As far as content is concerned, the substantial difference between inactive people and triathletes for miR-92a-3p, miR-27a-3p, miR-23a-3p, miR-133a, miR-206, and miR-34a-5p does not appear markedly influenced by the variables of BMI, WtHR, and age, thus suggesting that the metabolic pathways regulated by these miRNAs are closely related to physical activity and training level. Therefore, future research involving larger samples of inactive people and triathletes will complement the compelling evidence shown by this work. We can underline how the benefits associated with endurance training imply the understanding of multisystem adaptations and the identification of complex signaling networks, a focal point for the implementation of interventions aimed mainly at the prevention and treatment of dysmetabolic diseases, such as diabetes and obesity.

As perspectives, studying uEVs and their content can be used as a meaningful, noninvasive approach in sports science and exercise physiology. A deeper urinalysis accounting for several biophysical and molecular characterization could help in depicting the specific role of some variables such as pH and hydration status in EV release while offering several opportunities for normalizing parameters. A specific set of markers derived from multiplex analyses can be implemented. Sorting small EVs to depict the differential cargo of exosomes and ectosomes will specify the population-specific trafficking. Roughness from AFM deserves further attention to depict its possible relevance in EVs signaling. Moreover, network approaches on larger sample size could unveil original interconnections and emerging factors, likely adding novel insights for defining long-term adaptations of humans in response to physical activity.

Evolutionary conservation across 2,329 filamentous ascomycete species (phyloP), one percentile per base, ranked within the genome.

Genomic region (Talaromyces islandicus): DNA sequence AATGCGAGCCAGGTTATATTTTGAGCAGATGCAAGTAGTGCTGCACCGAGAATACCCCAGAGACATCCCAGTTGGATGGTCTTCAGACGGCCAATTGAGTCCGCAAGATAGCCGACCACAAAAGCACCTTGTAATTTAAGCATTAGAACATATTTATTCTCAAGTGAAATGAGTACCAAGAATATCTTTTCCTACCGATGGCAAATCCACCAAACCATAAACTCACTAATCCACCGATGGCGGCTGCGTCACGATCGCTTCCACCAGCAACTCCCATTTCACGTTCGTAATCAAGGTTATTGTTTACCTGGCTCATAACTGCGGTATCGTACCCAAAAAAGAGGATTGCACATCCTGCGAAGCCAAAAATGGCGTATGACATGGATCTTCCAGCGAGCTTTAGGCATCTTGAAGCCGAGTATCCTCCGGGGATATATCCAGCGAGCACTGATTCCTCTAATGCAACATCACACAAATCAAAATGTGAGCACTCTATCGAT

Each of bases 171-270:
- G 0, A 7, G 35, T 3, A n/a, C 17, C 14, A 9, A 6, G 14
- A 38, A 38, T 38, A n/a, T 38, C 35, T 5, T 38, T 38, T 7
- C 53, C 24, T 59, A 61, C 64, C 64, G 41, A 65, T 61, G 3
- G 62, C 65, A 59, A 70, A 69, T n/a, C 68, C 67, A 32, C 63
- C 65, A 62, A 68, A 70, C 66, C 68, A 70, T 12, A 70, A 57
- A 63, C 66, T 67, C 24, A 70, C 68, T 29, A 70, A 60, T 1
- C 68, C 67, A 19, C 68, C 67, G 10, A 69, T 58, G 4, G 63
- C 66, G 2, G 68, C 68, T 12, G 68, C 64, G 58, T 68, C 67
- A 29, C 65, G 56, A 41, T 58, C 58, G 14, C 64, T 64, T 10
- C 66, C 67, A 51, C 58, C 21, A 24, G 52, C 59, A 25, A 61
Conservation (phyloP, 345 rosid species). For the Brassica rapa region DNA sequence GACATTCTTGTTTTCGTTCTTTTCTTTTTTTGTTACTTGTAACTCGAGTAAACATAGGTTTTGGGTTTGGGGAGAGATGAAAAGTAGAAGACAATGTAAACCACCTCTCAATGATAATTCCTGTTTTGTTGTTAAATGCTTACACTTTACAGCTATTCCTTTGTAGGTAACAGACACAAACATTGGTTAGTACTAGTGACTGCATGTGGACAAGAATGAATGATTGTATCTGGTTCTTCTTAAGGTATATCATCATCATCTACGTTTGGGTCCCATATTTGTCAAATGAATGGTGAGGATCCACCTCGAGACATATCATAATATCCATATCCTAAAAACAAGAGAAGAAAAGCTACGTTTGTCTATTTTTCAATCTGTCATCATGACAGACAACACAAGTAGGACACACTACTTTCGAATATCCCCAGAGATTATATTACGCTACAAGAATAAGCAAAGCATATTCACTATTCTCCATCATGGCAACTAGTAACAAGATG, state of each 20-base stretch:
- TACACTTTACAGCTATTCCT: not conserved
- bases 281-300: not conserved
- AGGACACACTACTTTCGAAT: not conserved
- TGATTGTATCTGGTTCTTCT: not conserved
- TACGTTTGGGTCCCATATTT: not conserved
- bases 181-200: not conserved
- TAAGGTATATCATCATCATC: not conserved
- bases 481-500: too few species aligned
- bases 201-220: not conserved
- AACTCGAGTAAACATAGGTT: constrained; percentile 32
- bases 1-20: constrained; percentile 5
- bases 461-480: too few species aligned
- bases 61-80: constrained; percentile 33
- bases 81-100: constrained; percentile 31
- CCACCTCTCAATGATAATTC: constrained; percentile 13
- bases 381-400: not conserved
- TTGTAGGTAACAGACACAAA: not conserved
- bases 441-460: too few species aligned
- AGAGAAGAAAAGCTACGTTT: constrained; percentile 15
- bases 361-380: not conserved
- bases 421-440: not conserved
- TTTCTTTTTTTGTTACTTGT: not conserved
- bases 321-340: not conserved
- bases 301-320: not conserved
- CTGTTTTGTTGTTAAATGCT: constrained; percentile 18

The likelihood of uEVs in exercise physiology can rely on the possibility to depict the exercise-specific EV adaptations in a noninvasive biofluid; moreover, given participants are not affected by urinary tract diseases, EV isolates from urine should contain fewer contaminants (such as protein aggregates, lipoproteins, and viruses) than those from blood thereby representing a valid and meaningful source of biomarkers. All in all, while there remain important challenges (i.e., the isolation and tracking of tissue-specific EVs) for the field, our work is in line with the exciting prospect of developing a deeper and more holistic understanding of how exercise is able to promote systemic adaptations.